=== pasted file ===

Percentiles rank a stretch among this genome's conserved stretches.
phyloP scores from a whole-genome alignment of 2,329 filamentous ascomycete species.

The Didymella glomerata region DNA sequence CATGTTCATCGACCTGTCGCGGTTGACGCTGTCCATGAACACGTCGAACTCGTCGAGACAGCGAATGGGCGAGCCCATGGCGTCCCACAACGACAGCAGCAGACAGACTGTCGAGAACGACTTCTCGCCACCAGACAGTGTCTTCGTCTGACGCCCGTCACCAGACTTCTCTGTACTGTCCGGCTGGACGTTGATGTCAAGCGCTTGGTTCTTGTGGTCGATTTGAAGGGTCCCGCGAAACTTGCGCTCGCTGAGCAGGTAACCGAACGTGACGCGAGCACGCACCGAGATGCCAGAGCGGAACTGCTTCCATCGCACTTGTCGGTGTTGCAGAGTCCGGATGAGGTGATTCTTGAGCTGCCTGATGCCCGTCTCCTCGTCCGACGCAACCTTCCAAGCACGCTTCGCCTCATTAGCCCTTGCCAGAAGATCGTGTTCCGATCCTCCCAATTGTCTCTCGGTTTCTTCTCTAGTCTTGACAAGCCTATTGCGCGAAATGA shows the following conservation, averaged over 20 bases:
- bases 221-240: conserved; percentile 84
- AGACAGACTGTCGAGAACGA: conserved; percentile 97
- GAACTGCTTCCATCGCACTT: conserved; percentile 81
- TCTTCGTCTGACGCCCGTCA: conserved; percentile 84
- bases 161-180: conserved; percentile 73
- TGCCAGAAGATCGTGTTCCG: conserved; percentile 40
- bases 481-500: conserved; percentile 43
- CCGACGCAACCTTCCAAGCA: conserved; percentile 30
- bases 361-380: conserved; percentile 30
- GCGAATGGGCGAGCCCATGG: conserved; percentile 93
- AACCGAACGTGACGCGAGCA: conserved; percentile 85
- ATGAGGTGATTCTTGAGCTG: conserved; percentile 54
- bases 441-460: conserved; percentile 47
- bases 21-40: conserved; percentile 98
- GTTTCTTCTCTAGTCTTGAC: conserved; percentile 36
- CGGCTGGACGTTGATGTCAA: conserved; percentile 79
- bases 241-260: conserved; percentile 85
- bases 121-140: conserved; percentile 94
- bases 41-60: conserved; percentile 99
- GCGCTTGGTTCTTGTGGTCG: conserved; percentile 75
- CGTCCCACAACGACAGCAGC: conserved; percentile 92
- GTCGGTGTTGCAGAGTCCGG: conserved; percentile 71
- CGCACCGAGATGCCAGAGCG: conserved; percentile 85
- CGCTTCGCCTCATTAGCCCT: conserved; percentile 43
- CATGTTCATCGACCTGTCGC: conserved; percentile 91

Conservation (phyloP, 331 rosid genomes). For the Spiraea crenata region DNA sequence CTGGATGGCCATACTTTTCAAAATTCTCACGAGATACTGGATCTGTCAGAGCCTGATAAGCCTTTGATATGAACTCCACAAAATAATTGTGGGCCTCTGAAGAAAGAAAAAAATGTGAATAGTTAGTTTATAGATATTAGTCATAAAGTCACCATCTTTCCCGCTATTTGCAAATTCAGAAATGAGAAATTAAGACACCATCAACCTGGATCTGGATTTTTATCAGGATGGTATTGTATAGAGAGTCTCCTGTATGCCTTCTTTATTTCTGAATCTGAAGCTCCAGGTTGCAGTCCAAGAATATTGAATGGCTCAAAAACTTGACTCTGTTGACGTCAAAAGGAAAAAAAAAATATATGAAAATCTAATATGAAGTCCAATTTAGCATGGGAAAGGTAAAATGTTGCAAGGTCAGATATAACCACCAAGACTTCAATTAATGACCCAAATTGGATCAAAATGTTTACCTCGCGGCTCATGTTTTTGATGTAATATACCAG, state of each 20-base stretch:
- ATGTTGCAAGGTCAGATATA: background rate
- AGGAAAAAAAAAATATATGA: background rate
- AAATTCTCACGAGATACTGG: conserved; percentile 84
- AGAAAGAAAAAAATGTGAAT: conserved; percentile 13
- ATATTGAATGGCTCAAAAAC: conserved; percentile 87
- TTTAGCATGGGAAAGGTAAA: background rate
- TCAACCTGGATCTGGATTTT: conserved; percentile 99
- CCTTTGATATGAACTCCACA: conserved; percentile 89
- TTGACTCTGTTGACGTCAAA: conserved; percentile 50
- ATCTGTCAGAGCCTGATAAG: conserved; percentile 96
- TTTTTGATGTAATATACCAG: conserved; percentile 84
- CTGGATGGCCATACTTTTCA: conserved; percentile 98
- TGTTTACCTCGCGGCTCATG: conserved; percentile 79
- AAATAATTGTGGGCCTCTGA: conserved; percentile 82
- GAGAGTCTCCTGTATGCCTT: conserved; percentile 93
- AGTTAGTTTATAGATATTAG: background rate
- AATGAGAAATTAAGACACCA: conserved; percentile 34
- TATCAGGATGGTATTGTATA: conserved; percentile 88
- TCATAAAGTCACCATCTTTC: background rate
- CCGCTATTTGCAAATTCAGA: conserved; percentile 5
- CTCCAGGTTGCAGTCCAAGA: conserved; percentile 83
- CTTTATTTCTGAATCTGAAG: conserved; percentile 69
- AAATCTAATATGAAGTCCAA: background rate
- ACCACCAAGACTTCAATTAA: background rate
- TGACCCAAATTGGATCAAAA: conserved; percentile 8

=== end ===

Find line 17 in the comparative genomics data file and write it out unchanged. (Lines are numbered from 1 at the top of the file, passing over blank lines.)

- bases 21-40: conserved; percentile 98